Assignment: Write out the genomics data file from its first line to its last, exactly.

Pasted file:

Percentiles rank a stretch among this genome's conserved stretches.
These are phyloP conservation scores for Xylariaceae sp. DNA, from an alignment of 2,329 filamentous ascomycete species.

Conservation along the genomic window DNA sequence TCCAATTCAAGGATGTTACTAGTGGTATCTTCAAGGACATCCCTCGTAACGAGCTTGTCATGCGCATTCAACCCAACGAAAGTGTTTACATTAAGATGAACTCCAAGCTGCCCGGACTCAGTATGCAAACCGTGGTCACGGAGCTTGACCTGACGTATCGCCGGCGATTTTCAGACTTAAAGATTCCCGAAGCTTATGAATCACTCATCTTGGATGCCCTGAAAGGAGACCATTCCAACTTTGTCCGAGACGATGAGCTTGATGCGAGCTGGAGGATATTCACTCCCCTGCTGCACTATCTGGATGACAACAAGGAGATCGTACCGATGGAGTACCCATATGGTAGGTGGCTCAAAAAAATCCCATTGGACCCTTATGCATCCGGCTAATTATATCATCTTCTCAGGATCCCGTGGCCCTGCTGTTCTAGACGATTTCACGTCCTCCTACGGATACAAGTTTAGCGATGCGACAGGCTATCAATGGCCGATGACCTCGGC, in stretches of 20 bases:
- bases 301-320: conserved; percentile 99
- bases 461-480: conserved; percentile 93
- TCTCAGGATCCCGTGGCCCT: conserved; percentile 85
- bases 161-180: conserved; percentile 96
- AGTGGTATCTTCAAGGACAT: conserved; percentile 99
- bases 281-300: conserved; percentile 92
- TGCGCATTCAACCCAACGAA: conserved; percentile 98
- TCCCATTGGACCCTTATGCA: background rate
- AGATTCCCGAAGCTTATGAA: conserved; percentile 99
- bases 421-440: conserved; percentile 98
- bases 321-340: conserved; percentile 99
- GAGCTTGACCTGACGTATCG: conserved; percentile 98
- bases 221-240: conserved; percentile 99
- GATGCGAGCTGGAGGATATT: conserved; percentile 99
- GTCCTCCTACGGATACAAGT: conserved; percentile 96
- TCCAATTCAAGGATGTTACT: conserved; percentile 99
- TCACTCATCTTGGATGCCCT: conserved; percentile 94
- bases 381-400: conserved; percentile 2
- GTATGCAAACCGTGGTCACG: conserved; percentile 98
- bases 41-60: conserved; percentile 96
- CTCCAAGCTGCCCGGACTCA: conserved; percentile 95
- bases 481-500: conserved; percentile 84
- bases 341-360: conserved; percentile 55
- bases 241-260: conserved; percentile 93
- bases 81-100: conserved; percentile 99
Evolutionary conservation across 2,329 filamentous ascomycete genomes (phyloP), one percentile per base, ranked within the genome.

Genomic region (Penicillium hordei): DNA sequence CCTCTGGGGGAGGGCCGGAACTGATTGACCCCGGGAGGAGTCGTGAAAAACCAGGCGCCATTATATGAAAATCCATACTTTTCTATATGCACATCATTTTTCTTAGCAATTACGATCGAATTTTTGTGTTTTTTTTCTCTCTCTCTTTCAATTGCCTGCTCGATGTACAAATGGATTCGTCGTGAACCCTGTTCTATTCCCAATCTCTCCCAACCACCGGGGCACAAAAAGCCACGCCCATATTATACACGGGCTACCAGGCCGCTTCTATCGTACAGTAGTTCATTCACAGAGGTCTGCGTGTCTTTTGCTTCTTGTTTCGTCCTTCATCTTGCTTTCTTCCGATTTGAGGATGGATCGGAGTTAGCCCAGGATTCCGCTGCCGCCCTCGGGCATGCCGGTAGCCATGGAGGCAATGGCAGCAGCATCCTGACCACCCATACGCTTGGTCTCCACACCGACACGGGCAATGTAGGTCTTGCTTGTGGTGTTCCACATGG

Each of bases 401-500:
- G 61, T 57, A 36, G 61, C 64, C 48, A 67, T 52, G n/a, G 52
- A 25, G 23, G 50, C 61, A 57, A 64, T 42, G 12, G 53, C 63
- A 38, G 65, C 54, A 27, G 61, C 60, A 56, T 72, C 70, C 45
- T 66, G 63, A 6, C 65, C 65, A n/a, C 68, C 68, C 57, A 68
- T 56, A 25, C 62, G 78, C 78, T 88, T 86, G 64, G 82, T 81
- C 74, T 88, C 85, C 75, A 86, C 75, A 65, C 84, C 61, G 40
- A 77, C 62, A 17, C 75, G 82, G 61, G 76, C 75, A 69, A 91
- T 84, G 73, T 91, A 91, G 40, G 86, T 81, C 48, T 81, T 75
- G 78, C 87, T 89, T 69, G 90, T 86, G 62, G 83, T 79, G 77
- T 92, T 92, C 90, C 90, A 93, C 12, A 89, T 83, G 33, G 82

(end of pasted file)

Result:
Percentiles rank a stretch among this genome's conserved stretches.
These are phyloP conservation scores for Xylariaceae sp. DNA, from an alignment of 2,329 filamentous ascomycete species.

Conservation along the genomic window DNA sequence TCCAATTCAAGGATGTTACTAGTGGTATCTTCAAGGACATCCCTCGTAACGAGCTTGTCATGCGCATTCAACCCAACGAAAGTGTTTACATTAAGATGAACTCCAAGCTGCCCGGACTCAGTATGCAAACCGTGGTCACGGAGCTTGACCTGACGTATCGCCGGCGATTTTCAGACTTAAAGATTCCCGAAGCTTATGAATCACTCATCTTGGATGCCCTGAAAGGAGACCATTCCAACTTTGTCCGAGACGATGAGCTTGATGCGAGCTGGAGGATATTCACTCCCCTGCTGCACTATCTGGATGACAACAAGGAGATCGTACCGATGGAGTACCCATATGGTAGGTGGCTCAAAAAAATCCCATTGGACCCTTATGCATCCGGCTAATTATATCATCTTCTCAGGATCCCGTGGCCCTGCTGTTCTAGACGATTTCACGTCCTCCTACGGATACAAGTTTAGCGATGCGACAGGCTATCAATGGCCGATGACCTCGGC, in stretches of 20 bases:
- bases 301-320: conserved; percentile 99
- bases 461-480: conserved; percentile 93
- TCTCAGGATCCCGTGGCCCT: conserved; percentile 85
- bases 161-180: conserved; percentile 96
- AGTGGTATCTTCAAGGACAT: conserved; percentile 99
- bases 281-300: conserved; percentile 92
- TGCGCATTCAACCCAACGAA: conserved; percentile 98
- TCCCATTGGACCCTTATGCA: background rate
- AGATTCCCGAAGCTTATGAA: conserved; percentile 99
- bases 421-440: conserved; percentile 98
- bases 321-340: conserved; percentile 99
- GAGCTTGACCTGACGTATCG: conserved; percentile 98
- bases 221-240: conserved; percentile 99
- GATGCGAGCTGGAGGATATT: conserved; percentile 99
- GTCCTCCTACGGATACAAGT: conserved; percentile 96
- TCCAATTCAAGGATGTTACT: conserved; percentile 99
- TCACTCATCTTGGATGCCCT: conserved; percentile 94
- bases 381-400: conserved; percentile 2
- GTATGCAAACCGTGGTCACG: conserved; percentile 98
- bases 41-60: conserved; percentile 96
- CTCCAAGCTGCCCGGACTCA: conserved; percentile 95
- bases 481-500: conserved; percentile 84
- bases 341-360: conserved; percentile 55
- bases 241-260: conserved; percentile 93
- bases 81-100: conserved; percentile 99
Evolutionary conservation across 2,329 filamentous ascomycete genomes (phyloP), one percentile per base, ranked within the genome.

Genomic region (Penicillium hordei): DNA sequence CCTCTGGGGGAGGGCCGGAACTGATTGACCCCGGGAGGAGTCGTGAAAAACCAGGCGCCATTATATGAAAATCCATACTTTTCTATATGCACATCATTTTTCTTAGCAATTACGATCGAATTTTTGTGTTTTTTTTCTCTCTCTCTTTCAATTGCCTGCTCGATGTACAAATGGATTCGTCGTGAACCCTGTTCTATTCCCAATCTCTCCCAACCACCGGGGCACAAAAAGCCACGCCCATATTATACACGGGCTACCAGGCCGCTTCTATCGTACAGTAGTTCATTCACAGAGGTCTGCGTGTCTTTTGCTTCTTGTTTCGTCCTTCATCTTGCTTTCTTCCGATTTGAGGATGGATCGGAGTTAGCCCAGGATTCCGCTGCCGCCCTCGGGCATGCCGGTAGCCATGGAGGCAATGGCAGCAGCATCCTGACCACCCATACGCTTGGTCTCCACACCGACACGGGCAATGTAGGTCTTGCTTGTGGTGTTCCACATGG

Each of bases 401-500:
- G 61, T 57, A 36, G 61, C 64, C 48, A 67, T 52, G n/a, G 52
- A 25, G 23, G 50, C 61, A 57, A 64, T 42, G 12, G 53, C 63
- A 38, G 65, C 54, A 27, G 61, C 60, A 56, T 72, C 70, C 45
- T 66, G 63, A 6, C 65, C 65, A n/a, C 68, C 68, C 57, A 68
- T 56, A 25, C 62, G 78, C 78, T 88, T 86, G 64, G 82, T 81
- C 74, T 88, C 85, C 75, A 86, C 75, A 65, C 84, C 61, G 40
- A 77, C 62, A 17, C 75, G 82, G 61, G 76, C 75, A 69, A 91
- T 84, G 73, T 91, A 91, G 40, G 86, T 81, C 48, T 81, T 75
- G 78, C 87, T 89, T 69, G 90, T 86, G 62, G 83, T 79, G 77
- T 92, T 92, C 90, C 90, A 93, C 12, A 89, T 83, G 33, G 82